Unlike the female protagonist of McEwan’s novel, On Chesil Beach I am not a virgin when it comes to McEwan’s work. This is the sixth book I’ve read by this author (Saturday, First Love, Last Rites, The Comfort of Strangers, The Cement Garden, Atonement), but I’d have to say it’s my least favourite.
Like his novel Saturday, McEwan compresses time and shows us Edward and Florence, a young couple dining together in a hotel on Chesil Beach on the evening of their wedding. They haven’t yet consummated their union and they are both approaching the idea of the event-to-come from vastly different vantage points. Florence is horrified at the thought of sex and Edward is both patient and anxious.
McEwan fills in the blanks in their personal stories as well as their history as a couple and does it well enough that you come to understand Edward and Florence very well. Whether or not you have any sympathy for them will depend on your patience.
As inexperienced as Florence is, I was left with the distinctly uneasy impression that her aversion to sex (and she really is repulsed by it: her description of a kiss made me reconsider kissing my husband ever again!) was the result of some traumatic event- although nothing is ever explicitly stated. Edward’s own inexperience has its own unfortunate consequences and the repercussions are devastating.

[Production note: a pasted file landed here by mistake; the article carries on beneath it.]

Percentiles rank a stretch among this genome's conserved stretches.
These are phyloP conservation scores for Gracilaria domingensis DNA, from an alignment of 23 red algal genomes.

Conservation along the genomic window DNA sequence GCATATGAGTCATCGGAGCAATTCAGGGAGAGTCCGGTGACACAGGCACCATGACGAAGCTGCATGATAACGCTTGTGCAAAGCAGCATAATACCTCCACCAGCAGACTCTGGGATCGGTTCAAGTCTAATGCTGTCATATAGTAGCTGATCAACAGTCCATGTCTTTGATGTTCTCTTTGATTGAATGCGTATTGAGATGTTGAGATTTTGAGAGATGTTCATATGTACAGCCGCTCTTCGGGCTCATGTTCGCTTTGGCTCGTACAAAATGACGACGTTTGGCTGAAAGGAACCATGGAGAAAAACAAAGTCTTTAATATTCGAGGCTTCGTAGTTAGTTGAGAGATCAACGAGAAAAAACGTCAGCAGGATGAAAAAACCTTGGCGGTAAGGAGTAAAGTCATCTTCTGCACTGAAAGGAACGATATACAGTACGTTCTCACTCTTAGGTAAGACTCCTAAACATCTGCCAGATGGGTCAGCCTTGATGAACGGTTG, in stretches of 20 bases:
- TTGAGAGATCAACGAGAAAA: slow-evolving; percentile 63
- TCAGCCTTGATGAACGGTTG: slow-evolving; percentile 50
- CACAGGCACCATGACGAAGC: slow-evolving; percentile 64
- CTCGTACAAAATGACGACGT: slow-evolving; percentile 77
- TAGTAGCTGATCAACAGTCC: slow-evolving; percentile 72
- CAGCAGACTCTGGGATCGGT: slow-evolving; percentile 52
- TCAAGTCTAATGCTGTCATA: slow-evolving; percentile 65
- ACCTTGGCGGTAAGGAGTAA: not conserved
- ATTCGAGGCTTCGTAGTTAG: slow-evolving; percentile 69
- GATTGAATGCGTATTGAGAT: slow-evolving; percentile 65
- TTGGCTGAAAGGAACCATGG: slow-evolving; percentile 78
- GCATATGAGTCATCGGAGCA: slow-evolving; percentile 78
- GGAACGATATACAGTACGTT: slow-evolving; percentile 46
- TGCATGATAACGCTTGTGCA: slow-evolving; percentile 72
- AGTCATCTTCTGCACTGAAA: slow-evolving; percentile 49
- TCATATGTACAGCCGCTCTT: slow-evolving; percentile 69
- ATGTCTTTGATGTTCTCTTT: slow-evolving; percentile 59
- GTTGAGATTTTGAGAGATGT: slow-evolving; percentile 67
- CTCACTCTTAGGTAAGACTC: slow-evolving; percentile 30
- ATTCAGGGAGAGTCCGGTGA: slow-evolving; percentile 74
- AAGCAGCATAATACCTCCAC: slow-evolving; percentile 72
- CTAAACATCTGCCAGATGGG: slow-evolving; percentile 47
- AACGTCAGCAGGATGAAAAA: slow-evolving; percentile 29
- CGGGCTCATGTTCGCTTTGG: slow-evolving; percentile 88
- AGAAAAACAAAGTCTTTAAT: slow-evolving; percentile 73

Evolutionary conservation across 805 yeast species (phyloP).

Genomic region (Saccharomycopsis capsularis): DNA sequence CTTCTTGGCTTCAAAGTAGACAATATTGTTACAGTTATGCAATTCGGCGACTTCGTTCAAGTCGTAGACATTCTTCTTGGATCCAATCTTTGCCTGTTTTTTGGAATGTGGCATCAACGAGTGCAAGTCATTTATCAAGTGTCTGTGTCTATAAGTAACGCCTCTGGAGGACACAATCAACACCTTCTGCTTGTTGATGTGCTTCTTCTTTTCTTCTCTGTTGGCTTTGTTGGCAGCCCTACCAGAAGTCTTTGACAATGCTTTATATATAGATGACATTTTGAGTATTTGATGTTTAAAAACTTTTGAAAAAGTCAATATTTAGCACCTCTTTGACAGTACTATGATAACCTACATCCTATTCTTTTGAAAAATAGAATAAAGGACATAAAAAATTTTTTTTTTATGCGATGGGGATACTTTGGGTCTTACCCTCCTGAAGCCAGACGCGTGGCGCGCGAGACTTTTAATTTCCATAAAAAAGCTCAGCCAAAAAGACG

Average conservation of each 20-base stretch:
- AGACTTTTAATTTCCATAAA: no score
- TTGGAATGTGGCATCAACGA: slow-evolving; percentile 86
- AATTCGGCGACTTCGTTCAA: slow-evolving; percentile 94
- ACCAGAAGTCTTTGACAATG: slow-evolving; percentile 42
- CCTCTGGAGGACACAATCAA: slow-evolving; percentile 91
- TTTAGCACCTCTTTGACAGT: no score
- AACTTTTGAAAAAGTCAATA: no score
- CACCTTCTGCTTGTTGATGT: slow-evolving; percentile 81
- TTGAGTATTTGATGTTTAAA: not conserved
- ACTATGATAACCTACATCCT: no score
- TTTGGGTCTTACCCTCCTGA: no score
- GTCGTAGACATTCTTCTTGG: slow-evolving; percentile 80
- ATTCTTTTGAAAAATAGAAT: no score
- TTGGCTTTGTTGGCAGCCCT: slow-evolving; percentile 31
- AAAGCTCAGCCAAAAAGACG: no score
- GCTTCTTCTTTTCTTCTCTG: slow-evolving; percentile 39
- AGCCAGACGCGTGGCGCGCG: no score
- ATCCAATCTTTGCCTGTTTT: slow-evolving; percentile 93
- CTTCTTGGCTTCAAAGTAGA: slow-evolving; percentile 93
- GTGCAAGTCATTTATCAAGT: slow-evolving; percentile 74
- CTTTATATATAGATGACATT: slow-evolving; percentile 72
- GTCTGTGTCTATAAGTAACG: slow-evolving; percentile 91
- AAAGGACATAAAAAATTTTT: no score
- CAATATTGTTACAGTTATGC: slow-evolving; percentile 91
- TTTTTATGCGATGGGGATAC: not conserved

But then McEwan does something I sort of hate in a novel- he flash forwards a few years and then many years and tells us what these people have been up to. That sort of ending never works for me.
No question, McEwan is a fabulous writer. This same story, in lesser hands, would be unbearable. As it was, I felt like I was laughing where I shouldn’t be and the climax, no pun intended, was a rather soggy affair.